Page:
Light Up Lockdown with Ultraviolet

Nectar Guides are sometime visible as colourful patterns, lines or spots on flower petals they guide a pollinator into the part of the flower where the nectar can be found. Looking closely at some of our Brendel Plant Models, which have been in our natural history collection for over 100 years, allows a closer inspection of Nectar Guides.

Viola model showing bold line honey guides.

Flowers with more complex arrangements  of petals have resulted in more intricate arrays of honey guides like the following examples:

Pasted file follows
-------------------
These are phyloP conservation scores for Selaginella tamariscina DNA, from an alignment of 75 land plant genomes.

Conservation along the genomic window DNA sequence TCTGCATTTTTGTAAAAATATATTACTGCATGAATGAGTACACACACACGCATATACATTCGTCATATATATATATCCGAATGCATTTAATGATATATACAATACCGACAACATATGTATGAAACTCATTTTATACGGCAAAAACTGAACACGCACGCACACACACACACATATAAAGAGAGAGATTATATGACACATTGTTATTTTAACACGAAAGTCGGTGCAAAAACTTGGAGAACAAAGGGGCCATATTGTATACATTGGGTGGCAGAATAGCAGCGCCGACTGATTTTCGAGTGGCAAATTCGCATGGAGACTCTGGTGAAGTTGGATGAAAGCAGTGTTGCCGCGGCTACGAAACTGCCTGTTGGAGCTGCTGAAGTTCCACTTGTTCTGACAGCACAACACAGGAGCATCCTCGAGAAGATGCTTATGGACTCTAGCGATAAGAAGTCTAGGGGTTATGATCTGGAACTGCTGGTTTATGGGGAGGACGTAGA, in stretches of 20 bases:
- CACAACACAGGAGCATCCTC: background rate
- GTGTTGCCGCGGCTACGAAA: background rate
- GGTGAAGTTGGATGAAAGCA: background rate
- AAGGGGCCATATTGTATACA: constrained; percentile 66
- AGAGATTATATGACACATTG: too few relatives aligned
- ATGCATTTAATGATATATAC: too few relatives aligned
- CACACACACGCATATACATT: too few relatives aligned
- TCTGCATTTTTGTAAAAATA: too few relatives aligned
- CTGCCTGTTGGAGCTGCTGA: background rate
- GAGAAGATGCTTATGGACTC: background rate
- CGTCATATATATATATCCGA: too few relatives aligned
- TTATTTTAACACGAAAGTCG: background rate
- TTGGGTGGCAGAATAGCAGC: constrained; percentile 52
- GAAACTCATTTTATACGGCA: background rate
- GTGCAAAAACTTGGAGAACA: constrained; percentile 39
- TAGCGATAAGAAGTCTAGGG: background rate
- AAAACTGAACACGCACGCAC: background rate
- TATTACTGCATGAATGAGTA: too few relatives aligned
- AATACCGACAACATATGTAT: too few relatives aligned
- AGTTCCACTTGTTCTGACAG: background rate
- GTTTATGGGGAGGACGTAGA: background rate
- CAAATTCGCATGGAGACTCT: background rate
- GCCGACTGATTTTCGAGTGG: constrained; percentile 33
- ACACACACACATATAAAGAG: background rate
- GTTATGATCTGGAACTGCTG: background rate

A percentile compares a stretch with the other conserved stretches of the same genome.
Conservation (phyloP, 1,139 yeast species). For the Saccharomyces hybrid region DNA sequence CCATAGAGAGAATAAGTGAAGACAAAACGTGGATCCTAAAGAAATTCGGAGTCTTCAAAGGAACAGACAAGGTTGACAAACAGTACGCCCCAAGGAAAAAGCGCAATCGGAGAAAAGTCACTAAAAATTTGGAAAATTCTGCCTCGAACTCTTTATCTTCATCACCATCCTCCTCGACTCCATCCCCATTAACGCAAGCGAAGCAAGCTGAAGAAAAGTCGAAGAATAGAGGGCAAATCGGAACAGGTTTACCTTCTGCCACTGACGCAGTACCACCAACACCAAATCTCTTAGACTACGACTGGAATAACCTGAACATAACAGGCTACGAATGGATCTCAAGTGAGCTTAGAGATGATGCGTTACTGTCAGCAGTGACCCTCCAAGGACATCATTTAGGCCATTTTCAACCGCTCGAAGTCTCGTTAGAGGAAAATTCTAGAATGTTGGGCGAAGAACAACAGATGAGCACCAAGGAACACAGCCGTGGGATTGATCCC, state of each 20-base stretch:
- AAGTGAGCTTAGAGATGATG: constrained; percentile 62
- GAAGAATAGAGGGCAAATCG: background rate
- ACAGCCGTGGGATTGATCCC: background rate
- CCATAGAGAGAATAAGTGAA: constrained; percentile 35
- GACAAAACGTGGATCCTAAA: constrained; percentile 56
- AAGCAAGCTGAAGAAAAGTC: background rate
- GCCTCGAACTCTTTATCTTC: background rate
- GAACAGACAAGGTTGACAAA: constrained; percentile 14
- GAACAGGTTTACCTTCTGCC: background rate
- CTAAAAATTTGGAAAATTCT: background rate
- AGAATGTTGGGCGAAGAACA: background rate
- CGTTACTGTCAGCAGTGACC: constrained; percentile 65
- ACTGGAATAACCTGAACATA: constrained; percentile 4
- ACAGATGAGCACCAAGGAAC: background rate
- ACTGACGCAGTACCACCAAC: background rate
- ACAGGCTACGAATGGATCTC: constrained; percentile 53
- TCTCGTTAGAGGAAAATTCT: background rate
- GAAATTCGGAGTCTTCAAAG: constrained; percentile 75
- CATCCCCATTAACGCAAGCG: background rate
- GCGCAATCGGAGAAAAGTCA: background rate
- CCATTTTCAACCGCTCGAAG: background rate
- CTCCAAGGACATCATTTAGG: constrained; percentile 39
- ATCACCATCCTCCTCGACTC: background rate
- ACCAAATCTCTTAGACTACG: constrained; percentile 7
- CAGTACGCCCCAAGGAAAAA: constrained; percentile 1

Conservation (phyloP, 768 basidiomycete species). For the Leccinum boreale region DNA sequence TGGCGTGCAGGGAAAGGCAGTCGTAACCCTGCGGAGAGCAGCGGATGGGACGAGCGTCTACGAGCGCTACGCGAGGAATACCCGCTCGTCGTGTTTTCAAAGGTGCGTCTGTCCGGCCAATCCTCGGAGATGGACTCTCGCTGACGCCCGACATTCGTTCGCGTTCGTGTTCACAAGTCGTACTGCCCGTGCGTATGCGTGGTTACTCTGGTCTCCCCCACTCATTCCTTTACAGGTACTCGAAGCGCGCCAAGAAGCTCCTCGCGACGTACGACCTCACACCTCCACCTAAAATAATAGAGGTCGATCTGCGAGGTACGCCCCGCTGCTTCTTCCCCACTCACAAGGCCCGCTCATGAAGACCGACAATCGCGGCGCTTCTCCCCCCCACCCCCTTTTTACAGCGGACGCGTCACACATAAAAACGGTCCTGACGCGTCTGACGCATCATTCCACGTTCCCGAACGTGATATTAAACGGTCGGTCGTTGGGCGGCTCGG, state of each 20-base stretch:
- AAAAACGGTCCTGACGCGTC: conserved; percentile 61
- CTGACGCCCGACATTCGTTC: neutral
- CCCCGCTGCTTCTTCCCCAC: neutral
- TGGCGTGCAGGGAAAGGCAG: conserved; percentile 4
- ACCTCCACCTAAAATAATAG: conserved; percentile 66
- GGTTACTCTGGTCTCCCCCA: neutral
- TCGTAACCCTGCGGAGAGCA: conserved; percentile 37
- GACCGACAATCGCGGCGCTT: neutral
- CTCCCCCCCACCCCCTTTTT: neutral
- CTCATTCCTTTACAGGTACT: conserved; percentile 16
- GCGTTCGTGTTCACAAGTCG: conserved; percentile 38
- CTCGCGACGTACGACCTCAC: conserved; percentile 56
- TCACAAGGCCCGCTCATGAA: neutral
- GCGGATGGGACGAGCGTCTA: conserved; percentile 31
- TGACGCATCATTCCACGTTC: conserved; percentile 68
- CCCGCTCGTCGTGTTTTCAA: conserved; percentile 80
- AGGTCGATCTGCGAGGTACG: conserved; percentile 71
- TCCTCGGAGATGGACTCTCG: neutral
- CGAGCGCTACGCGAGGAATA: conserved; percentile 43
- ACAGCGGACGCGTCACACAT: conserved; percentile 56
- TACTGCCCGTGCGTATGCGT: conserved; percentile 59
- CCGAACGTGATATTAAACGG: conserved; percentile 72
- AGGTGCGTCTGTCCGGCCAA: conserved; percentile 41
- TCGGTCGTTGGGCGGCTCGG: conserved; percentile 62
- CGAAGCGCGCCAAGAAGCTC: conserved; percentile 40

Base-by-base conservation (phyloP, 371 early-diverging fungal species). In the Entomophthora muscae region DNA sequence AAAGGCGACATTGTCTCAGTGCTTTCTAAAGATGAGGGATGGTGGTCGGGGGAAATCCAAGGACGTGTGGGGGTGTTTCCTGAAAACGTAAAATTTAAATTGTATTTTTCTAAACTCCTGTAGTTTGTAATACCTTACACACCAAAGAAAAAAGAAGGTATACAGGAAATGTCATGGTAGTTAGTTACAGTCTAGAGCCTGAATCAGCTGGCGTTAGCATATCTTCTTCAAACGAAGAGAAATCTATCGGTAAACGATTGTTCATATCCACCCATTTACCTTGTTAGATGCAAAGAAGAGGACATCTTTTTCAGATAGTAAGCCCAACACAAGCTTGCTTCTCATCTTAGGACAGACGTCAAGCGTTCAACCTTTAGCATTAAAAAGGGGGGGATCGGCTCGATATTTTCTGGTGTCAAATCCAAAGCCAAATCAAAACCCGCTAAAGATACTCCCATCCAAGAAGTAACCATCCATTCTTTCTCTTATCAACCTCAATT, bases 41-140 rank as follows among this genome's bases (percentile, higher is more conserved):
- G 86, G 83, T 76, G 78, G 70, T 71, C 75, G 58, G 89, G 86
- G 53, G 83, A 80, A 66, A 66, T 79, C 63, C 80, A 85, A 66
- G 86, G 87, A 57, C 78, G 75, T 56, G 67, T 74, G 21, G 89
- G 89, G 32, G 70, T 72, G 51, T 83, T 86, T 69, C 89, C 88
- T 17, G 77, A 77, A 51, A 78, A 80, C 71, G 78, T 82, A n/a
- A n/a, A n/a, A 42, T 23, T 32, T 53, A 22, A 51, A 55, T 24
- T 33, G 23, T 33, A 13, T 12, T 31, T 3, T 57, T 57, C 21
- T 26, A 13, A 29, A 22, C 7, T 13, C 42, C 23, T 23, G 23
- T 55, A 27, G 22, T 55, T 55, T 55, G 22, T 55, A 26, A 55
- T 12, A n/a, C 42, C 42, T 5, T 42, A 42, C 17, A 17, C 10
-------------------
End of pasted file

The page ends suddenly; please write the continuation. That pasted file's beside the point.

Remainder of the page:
The patterns may or may not always be visible to humans. In some flowers, such as Marsh Marigolds the whole flower head reflects ultraviolet (uv) —a colour particularly attractive to bees and remains completely undetected by us. Ultraviolet is sometimes called “bee violet”. If you view these flowers under ultraviolet light, you will be able to see the pattern and colour that a bee would see.

These patterns and adaptations have evolved over millions of years to help the plant by assuring good pollination by insects. In return insects get their sweet nectar reward!

Pea flower showing faint line honey guides

Gallery Oldham